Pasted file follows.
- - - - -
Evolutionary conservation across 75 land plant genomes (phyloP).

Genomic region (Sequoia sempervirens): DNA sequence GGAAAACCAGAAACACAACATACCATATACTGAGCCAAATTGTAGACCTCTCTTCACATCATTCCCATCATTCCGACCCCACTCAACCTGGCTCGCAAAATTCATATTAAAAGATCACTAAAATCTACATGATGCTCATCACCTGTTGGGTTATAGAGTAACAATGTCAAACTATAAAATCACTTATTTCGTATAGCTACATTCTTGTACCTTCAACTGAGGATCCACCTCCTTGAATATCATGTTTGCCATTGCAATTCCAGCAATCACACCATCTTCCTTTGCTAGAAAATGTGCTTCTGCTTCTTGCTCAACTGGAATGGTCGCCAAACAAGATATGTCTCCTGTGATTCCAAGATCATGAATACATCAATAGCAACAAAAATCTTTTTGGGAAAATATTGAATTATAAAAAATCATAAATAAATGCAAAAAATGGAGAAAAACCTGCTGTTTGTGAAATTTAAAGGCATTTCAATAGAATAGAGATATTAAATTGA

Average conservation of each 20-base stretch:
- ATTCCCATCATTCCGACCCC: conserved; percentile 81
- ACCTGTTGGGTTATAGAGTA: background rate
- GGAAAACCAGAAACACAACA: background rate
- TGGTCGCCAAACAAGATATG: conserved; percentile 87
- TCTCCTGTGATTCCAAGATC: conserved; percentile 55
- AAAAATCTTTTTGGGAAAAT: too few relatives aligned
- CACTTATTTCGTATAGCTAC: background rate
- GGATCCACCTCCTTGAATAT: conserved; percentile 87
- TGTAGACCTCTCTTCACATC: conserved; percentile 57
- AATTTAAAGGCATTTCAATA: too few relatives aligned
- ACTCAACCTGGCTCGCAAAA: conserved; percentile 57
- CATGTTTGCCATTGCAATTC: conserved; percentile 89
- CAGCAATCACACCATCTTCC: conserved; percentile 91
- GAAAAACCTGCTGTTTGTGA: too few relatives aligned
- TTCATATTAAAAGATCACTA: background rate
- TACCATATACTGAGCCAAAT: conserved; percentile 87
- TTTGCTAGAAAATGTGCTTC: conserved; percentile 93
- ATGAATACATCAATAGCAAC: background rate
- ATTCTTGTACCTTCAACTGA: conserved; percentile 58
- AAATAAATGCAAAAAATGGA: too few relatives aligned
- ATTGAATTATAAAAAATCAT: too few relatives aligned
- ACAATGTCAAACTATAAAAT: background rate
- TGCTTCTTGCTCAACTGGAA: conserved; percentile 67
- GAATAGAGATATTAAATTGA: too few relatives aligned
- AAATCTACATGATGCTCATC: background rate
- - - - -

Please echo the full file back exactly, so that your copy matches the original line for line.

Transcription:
Evolutionary conservation across 75 land plant genomes (phyloP).

Genomic region (Sequoia sempervirens): DNA sequence GGAAAACCAGAAACACAACATACCATATACTGAGCCAAATTGTAGACCTCTCTTCACATCATTCCCATCATTCCGACCCCACTCAACCTGGCTCGCAAAATTCATATTAAAAGATCACTAAAATCTACATGATGCTCATCACCTGTTGGGTTATAGAGTAACAATGTCAAACTATAAAATCACTTATTTCGTATAGCTACATTCTTGTACCTTCAACTGAGGATCCACCTCCTTGAATATCATGTTTGCCATTGCAATTCCAGCAATCACACCATCTTCCTTTGCTAGAAAATGTGCTTCTGCTTCTTGCTCAACTGGAATGGTCGCCAAACAAGATATGTCTCCTGTGATTCCAAGATCATGAATACATCAATAGCAACAAAAATCTTTTTGGGAAAATATTGAATTATAAAAAATCATAAATAAATGCAAAAAATGGAGAAAAACCTGCTGTTTGTGAAATTTAAAGGCATTTCAATAGAATAGAGATATTAAATTGA

Average conservation of each 20-base stretch:
- ATTCCCATCATTCCGACCCC: conserved; percentile 81
- ACCTGTTGGGTTATAGAGTA: background rate
- GGAAAACCAGAAACACAACA: background rate
- TGGTCGCCAAACAAGATATG: conserved; percentile 87
- TCTCCTGTGATTCCAAGATC: conserved; percentile 55
- AAAAATCTTTTTGGGAAAAT: too few relatives aligned
- CACTTATTTCGTATAGCTAC: background rate
- GGATCCACCTCCTTGAATAT: conserved; percentile 87
- TGTAGACCTCTCTTCACATC: conserved; percentile 57
- AATTTAAAGGCATTTCAATA: too few relatives aligned
- ACTCAACCTGGCTCGCAAAA: conserved; percentile 57
- CATGTTTGCCATTGCAATTC: conserved; percentile 89
- CAGCAATCACACCATCTTCC: conserved; percentile 91
- GAAAAACCTGCTGTTTGTGA: too few relatives aligned
- TTCATATTAAAAGATCACTA: background rate
- TACCATATACTGAGCCAAAT: conserved; percentile 87
- TTTGCTAGAAAATGTGCTTC: conserved; percentile 93
- ATGAATACATCAATAGCAAC: background rate
- ATTCTTGTACCTTCAACTGA: conserved; percentile 58
- AAATAAATGCAAAAAATGGA: too few relatives aligned
- ATTGAATTATAAAAAATCAT: too few relatives aligned
- ACAATGTCAAACTATAAAAT: background rate
- TGCTTCTTGCTCAACTGGAA: conserved; percentile 67
- GAATAGAGATATTAAATTGA: too few relatives aligned
- AAATCTACATGATGCTCATC: background rate